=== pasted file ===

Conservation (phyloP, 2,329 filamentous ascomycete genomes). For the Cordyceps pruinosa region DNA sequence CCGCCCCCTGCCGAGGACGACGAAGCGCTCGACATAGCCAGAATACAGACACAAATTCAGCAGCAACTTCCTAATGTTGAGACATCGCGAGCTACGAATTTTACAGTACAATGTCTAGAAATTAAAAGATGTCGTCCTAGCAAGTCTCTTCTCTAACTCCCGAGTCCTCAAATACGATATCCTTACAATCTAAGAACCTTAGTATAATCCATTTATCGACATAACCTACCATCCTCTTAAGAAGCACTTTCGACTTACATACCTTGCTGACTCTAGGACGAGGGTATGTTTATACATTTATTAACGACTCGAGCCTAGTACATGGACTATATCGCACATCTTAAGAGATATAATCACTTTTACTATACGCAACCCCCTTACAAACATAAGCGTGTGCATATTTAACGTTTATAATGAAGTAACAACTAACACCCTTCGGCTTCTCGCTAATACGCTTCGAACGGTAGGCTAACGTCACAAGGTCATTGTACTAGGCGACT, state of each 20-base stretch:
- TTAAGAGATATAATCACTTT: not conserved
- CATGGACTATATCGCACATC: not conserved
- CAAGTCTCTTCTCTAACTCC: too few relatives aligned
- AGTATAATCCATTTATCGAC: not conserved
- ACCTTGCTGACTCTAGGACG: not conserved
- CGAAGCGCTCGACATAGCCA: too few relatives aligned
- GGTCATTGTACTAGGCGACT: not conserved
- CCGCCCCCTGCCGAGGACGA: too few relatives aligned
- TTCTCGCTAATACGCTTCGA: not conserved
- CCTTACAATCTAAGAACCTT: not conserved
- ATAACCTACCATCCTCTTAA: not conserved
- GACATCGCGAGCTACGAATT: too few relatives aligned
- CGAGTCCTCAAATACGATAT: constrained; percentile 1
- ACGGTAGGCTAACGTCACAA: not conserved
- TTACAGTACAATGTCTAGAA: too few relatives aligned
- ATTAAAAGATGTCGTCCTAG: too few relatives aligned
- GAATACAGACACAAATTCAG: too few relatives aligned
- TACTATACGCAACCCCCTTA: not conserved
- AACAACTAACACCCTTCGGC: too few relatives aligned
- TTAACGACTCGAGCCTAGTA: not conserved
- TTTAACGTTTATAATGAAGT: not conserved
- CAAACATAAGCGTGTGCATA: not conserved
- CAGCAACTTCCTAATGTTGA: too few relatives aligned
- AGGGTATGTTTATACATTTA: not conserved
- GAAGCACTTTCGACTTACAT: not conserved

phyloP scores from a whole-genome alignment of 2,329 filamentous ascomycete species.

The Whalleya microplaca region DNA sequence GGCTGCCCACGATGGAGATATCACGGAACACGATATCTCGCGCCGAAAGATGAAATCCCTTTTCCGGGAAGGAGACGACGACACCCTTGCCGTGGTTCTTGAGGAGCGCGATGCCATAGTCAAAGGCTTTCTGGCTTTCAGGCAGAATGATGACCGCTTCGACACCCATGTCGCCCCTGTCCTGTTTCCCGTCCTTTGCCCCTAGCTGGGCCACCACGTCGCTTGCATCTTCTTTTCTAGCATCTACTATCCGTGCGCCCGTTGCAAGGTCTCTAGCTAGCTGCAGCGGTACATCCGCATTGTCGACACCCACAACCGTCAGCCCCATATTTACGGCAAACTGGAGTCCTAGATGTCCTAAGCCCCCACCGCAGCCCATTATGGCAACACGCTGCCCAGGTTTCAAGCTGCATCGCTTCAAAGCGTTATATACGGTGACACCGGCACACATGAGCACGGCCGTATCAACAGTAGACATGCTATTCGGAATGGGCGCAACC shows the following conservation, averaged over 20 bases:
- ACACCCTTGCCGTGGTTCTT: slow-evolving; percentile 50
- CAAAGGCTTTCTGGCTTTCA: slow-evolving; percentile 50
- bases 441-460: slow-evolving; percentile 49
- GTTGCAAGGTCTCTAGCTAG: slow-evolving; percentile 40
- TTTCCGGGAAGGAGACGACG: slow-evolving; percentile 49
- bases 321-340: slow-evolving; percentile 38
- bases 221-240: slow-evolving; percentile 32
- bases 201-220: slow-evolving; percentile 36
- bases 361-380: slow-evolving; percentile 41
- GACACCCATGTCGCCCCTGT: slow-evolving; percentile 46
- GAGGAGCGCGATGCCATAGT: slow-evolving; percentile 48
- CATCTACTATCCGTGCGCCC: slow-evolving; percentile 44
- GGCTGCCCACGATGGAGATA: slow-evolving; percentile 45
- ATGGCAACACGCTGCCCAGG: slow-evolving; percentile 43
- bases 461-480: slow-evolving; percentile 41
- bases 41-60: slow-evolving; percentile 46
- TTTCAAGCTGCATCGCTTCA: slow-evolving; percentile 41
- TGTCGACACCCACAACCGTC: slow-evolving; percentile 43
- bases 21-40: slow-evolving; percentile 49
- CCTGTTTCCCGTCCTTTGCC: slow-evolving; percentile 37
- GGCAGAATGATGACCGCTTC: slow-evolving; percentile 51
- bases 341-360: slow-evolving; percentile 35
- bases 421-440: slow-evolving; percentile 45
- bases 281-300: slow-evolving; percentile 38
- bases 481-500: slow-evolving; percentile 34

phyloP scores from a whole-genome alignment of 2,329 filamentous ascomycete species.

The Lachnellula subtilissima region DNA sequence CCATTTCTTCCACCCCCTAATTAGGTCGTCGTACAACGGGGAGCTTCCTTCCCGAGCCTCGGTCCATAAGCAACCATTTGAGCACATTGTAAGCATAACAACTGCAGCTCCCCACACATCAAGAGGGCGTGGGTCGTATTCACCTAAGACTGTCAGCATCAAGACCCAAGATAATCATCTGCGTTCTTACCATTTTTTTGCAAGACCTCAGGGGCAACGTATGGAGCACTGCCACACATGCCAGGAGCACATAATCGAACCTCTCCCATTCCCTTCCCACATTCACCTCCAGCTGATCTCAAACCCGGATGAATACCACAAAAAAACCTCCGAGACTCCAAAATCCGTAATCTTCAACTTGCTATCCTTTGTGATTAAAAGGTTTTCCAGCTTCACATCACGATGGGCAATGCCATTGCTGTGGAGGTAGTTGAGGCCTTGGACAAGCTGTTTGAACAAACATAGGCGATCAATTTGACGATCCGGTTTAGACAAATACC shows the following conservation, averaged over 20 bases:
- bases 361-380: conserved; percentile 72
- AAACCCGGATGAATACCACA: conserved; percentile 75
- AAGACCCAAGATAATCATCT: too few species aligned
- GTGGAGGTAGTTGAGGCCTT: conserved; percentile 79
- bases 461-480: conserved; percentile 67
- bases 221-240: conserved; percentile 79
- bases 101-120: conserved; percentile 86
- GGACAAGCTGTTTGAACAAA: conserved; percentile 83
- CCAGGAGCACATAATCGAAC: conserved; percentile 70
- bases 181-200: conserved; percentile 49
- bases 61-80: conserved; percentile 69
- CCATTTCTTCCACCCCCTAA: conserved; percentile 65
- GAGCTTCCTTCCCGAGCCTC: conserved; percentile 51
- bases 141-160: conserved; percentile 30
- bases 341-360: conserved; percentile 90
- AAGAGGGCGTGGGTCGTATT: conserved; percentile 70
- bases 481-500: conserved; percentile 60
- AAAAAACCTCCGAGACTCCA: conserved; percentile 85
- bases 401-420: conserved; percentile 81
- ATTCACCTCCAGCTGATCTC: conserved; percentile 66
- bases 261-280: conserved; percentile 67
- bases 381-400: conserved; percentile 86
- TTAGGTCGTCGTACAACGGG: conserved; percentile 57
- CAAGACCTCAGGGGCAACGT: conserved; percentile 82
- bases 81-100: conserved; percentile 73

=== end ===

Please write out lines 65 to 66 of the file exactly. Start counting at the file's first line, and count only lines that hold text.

- bases 181-200: conserved; percentile 49
- bases 61-80: conserved; percentile 69